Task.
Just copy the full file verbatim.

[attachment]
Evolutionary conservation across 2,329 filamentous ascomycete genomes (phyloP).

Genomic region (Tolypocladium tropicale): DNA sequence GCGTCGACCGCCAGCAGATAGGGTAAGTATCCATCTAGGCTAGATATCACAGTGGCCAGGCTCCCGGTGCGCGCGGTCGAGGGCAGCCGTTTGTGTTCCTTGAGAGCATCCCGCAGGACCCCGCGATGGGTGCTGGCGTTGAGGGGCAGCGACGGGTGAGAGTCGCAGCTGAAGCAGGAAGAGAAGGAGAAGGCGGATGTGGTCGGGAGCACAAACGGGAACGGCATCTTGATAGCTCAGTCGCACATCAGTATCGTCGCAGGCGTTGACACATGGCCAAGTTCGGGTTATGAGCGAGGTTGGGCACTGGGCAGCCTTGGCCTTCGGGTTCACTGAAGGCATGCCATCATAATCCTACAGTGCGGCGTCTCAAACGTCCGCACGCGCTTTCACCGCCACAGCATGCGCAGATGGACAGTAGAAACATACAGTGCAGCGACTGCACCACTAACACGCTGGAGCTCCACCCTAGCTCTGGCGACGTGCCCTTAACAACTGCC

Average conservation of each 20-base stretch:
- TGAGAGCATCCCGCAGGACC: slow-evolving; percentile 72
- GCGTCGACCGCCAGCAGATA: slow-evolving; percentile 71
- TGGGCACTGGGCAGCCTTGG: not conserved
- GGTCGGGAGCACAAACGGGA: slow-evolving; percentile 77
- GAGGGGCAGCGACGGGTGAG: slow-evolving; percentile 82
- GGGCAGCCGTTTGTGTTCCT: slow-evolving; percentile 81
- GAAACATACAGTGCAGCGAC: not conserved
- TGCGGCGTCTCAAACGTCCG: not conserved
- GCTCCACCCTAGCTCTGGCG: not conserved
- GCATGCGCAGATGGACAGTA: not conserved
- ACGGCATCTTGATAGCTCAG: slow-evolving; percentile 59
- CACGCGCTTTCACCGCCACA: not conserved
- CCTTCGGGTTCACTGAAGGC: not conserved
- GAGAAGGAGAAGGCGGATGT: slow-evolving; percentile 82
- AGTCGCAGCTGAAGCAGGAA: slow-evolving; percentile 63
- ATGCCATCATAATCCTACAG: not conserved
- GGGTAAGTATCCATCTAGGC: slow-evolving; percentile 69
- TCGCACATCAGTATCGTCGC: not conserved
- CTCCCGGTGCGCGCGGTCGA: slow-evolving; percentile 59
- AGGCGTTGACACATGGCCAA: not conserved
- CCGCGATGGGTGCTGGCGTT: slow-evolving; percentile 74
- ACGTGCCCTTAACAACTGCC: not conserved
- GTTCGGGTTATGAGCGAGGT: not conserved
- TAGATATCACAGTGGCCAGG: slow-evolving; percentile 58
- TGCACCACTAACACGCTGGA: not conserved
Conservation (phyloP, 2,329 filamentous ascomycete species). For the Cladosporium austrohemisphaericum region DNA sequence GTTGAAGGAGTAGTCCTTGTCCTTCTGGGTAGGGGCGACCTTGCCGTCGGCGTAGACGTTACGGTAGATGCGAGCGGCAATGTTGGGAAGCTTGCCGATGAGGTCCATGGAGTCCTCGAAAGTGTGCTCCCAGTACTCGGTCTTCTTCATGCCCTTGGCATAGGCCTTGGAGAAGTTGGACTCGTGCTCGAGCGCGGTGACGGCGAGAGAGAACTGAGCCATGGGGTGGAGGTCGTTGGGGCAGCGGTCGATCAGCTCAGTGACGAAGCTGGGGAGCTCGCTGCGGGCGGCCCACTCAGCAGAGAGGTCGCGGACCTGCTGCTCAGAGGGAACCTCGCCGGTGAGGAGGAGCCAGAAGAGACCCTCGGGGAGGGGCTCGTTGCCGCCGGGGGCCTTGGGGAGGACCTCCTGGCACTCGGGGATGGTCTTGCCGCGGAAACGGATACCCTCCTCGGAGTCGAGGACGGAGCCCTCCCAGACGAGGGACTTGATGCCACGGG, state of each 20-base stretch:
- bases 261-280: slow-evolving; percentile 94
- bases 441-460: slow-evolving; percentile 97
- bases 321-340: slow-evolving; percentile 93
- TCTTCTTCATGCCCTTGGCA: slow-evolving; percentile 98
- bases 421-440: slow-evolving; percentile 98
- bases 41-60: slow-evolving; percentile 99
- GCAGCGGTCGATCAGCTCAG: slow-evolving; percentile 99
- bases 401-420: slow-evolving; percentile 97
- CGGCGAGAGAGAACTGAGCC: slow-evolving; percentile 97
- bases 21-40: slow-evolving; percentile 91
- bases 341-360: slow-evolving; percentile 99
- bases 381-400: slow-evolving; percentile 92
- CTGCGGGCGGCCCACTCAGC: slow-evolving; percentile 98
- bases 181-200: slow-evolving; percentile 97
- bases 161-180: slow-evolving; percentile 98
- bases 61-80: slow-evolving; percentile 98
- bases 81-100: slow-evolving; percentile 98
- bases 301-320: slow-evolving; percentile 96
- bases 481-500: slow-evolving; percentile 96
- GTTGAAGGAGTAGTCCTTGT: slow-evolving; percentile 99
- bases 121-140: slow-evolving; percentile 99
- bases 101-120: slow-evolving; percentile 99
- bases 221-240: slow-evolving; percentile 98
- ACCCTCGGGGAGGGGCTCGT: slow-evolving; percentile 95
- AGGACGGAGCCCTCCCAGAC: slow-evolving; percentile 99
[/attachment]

Evolutionary conservation across 2,329 filamentous ascomycete genomes (phyloP).

Genomic region (Tolypocladium tropicale): DNA sequence GCGTCGACCGCCAGCAGATAGGGTAAGTATCCATCTAGGCTAGATATCACAGTGGCCAGGCTCCCGGTGCGCGCGGTCGAGGGCAGCCGTTTGTGTTCCTTGAGAGCATCCCGCAGGACCCCGCGATGGGTGCTGGCGTTGAGGGGCAGCGACGGGTGAGAGTCGCAGCTGAAGCAGGAAGAGAAGGAGAAGGCGGATGTGGTCGGGAGCACAAACGGGAACGGCATCTTGATAGCTCAGTCGCACATCAGTATCGTCGCAGGCGTTGACACATGGCCAAGTTCGGGTTATGAGCGAGGTTGGGCACTGGGCAGCCTTGGCCTTCGGGTTCACTGAAGGCATGCCATCATAATCCTACAGTGCGGCGTCTCAAACGTCCGCACGCGCTTTCACCGCCACAGCATGCGCAGATGGACAGTAGAAACATACAGTGCAGCGACTGCACCACTAACACGCTGGAGCTCCACCCTAGCTCTGGCGACGTGCCCTTAACAACTGCC

Average conservation of each 20-base stretch:
- TGAGAGCATCCCGCAGGACC: slow-evolving; percentile 72
- GCGTCGACCGCCAGCAGATA: slow-evolving; percentile 71
- TGGGCACTGGGCAGCCTTGG: not conserved
- GGTCGGGAGCACAAACGGGA: slow-evolving; percentile 77
- GAGGGGCAGCGACGGGTGAG: slow-evolving; percentile 82
- GGGCAGCCGTTTGTGTTCCT: slow-evolving; percentile 81
- GAAACATACAGTGCAGCGAC: not conserved
- TGCGGCGTCTCAAACGTCCG: not conserved
- GCTCCACCCTAGCTCTGGCG: not conserved
- GCATGCGCAGATGGACAGTA: not conserved
- ACGGCATCTTGATAGCTCAG: slow-evolving; percentile 59
- CACGCGCTTTCACCGCCACA: not conserved
- CCTTCGGGTTCACTGAAGGC: not conserved
- GAGAAGGAGAAGGCGGATGT: slow-evolving; percentile 82
- AGTCGCAGCTGAAGCAGGAA: slow-evolving; percentile 63
- ATGCCATCATAATCCTACAG: not conserved
- GGGTAAGTATCCATCTAGGC: slow-evolving; percentile 69
- TCGCACATCAGTATCGTCGC: not conserved
- CTCCCGGTGCGCGCGGTCGA: slow-evolving; percentile 59
- AGGCGTTGACACATGGCCAA: not conserved
- CCGCGATGGGTGCTGGCGTT: slow-evolving; percentile 74
- ACGTGCCCTTAACAACTGCC: not conserved
- GTTCGGGTTATGAGCGAGGT: not conserved
- TAGATATCACAGTGGCCAGG: slow-evolving; percentile 58
- TGCACCACTAACACGCTGGA: not conserved
Conservation (phyloP, 2,329 filamentous ascomycete species). For the Cladosporium austrohemisphaericum region DNA sequence GTTGAAGGAGTAGTCCTTGTCCTTCTGGGTAGGGGCGACCTTGCCGTCGGCGTAGACGTTACGGTAGATGCGAGCGGCAATGTTGGGAAGCTTGCCGATGAGGTCCATGGAGTCCTCGAAAGTGTGCTCCCAGTACTCGGTCTTCTTCATGCCCTTGGCATAGGCCTTGGAGAAGTTGGACTCGTGCTCGAGCGCGGTGACGGCGAGAGAGAACTGAGCCATGGGGTGGAGGTCGTTGGGGCAGCGGTCGATCAGCTCAGTGACGAAGCTGGGGAGCTCGCTGCGGGCGGCCCACTCAGCAGAGAGGTCGCGGACCTGCTGCTCAGAGGGAACCTCGCCGGTGAGGAGGAGCCAGAAGAGACCCTCGGGGAGGGGCTCGTTGCCGCCGGGGGCCTTGGGGAGGACCTCCTGGCACTCGGGGATGGTCTTGCCGCGGAAACGGATACCCTCCTCGGAGTCGAGGACGGAGCCCTCCCAGACGAGGGACTTGATGCCACGGG, state of each 20-base stretch:
- bases 261-280: slow-evolving; percentile 94
- bases 441-460: slow-evolving; percentile 97
- bases 321-340: slow-evolving; percentile 93
- TCTTCTTCATGCCCTTGGCA: slow-evolving; percentile 98
- bases 421-440: slow-evolving; percentile 98
- bases 41-60: slow-evolving; percentile 99
- GCAGCGGTCGATCAGCTCAG: slow-evolving; percentile 99
- bases 401-420: slow-evolving; percentile 97
- CGGCGAGAGAGAACTGAGCC: slow-evolving; percentile 97
- bases 21-40: slow-evolving; percentile 91
- bases 341-360: slow-evolving; percentile 99
- bases 381-400: slow-evolving; percentile 92
- CTGCGGGCGGCCCACTCAGC: slow-evolving; percentile 98
- bases 181-200: slow-evolving; percentile 97
- bases 161-180: slow-evolving; percentile 98
- bases 61-80: slow-evolving; percentile 98
- bases 81-100: slow-evolving; percentile 98
- bases 301-320: slow-evolving; percentile 96
- bases 481-500: slow-evolving; percentile 96
- GTTGAAGGAGTAGTCCTTGT: slow-evolving; percentile 99
- bases 121-140: slow-evolving; percentile 99
- bases 101-120: slow-evolving; percentile 99
- bases 221-240: slow-evolving; percentile 98
- ACCCTCGGGGAGGGGCTCGT: slow-evolving; percentile 95
- AGGACGGAGCCCTCCCAGAC: slow-evolving; percentile 99